Vignetting is the loss of light, usually around the periphery of an image, as a consequence of an incomplete bundle passing through the optical system. A vignetted image appears dimmer around the periphery.
Most binoculars suffer from some degree of vignetting. The exception is some binoculars designed specifically for astronomical use whose construction is based on astronomical refracting telescopes which themselves give unvignetted images.
In some, vignetting can be so severe that no part of the image is illuminated by the complete aperture. In normal daylight use, we do not notice vignetting unless it is exceptionally severe; 30 percent is common and 50 percent is sometimes deemed acceptable in wideangle systems. This is because, at any given time, only a tiny region of the image can be examined by the fovea, it is, therefore, only this region that needs to be fully illuminated. As long as the fall-off of illumination toward the periphery is smooth, it will not normally be noticed.
Binocular astronomers who, like other astronomers, echo the call for "more light!" sometimes wonder why vignetting is allowed to occur at all. To understand this, we must first understand the role of the aperture stop. An aperture stop crops the light cone and eliminates the most peripheral rays. These peripheral rays have the highest angles of incidence on the optical surfaces and undergo the most refractive bending. For these reasons they also carry with them the greatest amount of aberration. If they are permitted to pass through to your eye, they will add to the degradation of the image. Part of the process of good optical design is to assess how much of the peripheral light needs to be excluded.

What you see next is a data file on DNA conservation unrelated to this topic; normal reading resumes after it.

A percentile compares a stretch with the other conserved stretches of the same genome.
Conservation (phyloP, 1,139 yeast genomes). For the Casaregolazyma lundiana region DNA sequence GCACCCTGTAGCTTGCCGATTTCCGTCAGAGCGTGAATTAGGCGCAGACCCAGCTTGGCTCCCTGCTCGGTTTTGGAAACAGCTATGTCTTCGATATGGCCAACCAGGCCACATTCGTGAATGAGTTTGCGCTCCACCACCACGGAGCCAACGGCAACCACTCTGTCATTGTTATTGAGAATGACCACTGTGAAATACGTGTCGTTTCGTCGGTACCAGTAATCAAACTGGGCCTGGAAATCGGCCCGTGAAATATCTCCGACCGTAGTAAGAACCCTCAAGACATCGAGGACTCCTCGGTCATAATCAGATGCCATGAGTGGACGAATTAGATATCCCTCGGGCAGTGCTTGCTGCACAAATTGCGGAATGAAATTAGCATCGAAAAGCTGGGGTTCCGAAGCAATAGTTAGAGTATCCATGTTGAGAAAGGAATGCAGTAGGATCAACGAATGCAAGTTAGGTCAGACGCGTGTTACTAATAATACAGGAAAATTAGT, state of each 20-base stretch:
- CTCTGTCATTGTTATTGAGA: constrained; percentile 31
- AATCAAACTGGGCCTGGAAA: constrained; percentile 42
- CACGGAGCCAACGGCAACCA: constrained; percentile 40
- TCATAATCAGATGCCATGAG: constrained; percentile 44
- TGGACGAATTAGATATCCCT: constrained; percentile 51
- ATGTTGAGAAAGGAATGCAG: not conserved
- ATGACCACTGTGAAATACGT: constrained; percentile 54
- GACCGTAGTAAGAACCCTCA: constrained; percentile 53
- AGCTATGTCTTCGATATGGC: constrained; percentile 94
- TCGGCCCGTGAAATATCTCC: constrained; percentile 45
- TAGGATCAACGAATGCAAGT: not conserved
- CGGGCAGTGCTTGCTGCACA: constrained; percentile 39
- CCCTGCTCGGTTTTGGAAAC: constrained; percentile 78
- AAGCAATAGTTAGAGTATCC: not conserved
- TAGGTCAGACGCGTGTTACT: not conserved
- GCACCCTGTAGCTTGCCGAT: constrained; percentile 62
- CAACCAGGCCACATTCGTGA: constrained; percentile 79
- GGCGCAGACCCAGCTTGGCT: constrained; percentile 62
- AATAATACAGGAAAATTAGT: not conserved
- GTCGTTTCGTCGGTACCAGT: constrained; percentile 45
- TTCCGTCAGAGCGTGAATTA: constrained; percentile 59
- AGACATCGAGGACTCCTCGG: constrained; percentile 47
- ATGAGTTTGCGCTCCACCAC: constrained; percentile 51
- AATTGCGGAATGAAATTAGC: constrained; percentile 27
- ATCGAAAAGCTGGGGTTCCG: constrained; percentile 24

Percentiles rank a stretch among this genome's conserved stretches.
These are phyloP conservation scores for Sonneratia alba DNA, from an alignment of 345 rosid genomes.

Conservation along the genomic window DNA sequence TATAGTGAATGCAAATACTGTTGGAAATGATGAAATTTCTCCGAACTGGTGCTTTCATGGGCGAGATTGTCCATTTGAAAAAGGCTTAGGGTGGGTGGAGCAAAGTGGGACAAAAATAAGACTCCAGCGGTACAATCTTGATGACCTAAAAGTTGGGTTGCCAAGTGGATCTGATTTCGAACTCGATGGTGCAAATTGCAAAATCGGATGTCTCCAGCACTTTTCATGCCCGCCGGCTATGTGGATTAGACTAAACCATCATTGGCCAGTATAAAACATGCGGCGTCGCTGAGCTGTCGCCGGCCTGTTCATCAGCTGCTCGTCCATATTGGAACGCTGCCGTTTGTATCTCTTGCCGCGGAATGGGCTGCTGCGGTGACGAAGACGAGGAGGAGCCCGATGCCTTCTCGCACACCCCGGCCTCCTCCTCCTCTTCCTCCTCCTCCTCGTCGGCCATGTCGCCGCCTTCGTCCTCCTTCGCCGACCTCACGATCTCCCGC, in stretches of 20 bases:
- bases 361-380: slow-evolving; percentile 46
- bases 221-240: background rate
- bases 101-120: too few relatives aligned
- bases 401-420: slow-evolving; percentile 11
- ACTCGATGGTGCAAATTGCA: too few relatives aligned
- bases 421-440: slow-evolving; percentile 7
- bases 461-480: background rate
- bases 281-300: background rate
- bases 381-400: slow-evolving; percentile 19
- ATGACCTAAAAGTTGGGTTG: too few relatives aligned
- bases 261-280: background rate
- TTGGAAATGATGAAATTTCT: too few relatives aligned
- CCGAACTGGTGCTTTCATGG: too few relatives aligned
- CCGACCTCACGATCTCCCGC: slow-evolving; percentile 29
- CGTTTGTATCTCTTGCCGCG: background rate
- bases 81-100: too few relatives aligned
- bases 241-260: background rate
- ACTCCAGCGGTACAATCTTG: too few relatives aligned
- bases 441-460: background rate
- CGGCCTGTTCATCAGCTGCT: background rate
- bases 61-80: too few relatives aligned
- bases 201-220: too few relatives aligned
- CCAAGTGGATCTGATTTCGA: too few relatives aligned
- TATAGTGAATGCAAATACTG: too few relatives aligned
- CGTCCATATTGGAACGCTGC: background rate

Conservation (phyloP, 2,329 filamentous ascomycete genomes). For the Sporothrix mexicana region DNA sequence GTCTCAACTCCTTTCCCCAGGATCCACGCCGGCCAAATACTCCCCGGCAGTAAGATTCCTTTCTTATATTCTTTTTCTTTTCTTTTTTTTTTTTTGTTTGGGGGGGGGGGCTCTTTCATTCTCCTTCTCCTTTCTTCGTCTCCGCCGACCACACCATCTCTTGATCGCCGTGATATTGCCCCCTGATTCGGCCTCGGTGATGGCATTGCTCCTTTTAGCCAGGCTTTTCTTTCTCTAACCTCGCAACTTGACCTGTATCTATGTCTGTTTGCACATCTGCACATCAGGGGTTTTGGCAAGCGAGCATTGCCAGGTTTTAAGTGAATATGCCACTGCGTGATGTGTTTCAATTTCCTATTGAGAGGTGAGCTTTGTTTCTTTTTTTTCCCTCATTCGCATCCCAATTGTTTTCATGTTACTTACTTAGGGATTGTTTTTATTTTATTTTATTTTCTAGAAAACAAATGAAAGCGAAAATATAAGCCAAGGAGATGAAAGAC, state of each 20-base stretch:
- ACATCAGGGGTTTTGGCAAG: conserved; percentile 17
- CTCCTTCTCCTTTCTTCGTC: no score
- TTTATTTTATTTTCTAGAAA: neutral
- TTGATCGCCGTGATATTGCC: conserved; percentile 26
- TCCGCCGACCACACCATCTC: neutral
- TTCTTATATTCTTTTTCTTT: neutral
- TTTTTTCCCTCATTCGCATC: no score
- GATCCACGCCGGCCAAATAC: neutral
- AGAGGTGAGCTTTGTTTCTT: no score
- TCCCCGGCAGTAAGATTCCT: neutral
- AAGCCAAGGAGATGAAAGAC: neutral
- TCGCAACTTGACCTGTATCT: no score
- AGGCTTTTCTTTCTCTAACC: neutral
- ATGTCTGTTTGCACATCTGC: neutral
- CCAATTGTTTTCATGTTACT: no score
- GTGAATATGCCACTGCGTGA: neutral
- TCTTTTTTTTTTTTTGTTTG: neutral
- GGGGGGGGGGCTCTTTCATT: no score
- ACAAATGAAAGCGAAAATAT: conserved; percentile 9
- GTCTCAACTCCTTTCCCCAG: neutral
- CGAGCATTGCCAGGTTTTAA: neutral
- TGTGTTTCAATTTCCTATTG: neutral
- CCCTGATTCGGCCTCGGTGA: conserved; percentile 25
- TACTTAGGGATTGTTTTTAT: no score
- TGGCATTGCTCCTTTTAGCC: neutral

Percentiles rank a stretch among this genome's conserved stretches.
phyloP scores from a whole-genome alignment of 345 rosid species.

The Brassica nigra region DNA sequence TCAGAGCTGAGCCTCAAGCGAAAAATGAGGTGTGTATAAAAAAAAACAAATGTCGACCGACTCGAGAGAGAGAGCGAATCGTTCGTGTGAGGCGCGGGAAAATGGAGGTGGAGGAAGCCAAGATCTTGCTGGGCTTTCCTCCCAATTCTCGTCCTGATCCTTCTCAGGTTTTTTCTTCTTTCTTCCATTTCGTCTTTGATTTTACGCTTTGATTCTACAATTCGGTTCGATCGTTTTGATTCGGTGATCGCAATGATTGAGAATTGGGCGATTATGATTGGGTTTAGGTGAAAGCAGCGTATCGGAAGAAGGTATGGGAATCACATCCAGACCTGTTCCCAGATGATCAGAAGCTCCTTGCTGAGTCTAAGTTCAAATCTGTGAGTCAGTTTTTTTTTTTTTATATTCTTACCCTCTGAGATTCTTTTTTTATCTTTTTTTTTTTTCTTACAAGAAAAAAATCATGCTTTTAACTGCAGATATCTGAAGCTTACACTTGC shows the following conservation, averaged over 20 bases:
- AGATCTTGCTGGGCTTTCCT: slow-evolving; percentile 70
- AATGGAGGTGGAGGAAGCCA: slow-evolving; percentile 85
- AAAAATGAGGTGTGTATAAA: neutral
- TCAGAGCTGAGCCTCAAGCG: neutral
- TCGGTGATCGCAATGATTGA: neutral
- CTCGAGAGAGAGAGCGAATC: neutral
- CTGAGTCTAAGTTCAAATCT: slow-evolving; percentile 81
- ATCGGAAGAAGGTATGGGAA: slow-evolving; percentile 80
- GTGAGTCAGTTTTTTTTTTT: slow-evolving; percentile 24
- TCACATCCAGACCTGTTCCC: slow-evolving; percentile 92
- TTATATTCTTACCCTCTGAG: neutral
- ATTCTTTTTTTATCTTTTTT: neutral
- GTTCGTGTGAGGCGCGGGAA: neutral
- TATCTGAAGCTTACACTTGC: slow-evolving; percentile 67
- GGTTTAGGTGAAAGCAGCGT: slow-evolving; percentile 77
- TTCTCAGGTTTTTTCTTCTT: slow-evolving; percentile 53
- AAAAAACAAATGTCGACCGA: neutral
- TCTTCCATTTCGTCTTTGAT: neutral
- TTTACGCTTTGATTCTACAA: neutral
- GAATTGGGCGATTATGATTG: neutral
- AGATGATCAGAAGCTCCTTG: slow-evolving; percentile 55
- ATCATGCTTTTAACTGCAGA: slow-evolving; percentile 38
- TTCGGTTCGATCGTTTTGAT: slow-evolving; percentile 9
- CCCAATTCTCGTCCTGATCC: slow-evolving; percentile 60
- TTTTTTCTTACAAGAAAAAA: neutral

If bundles of rays from all parts of the field of view fill the aperture stop, then there is no vignetting. On the other hand, if some other mechanical or optical component impedes some of this light, vignetting will occur. An unvignetted binocular requires larger optical apertures all the way through the optical system when compared to one in which vignetting does not occur. This in turn requires larger optical components (such as prisms or focusing lenses). Larger components are not only more expensive, but are also heavier. Heavier components require heavier and more robust mountings. These in turn add to the expense of the binoculars. The overall result is a heavier, more expensive, binocular. In short, vignetted systems are usually smaller, lighter, and produce better images in comparison to the equivalent unvignetted optical system. Somewhere in the design process a decision is made as to where an acceptable trade-off lies. The more discerning observer may well be prepared to accept a more expensive instrument, but the general user will almost certainly not want to pay considerably more for a hardly noticeable increase in light throughput at the periphery. Even the discerning observer may balk at an increase in weight if the binoculars are intended to be hand held.
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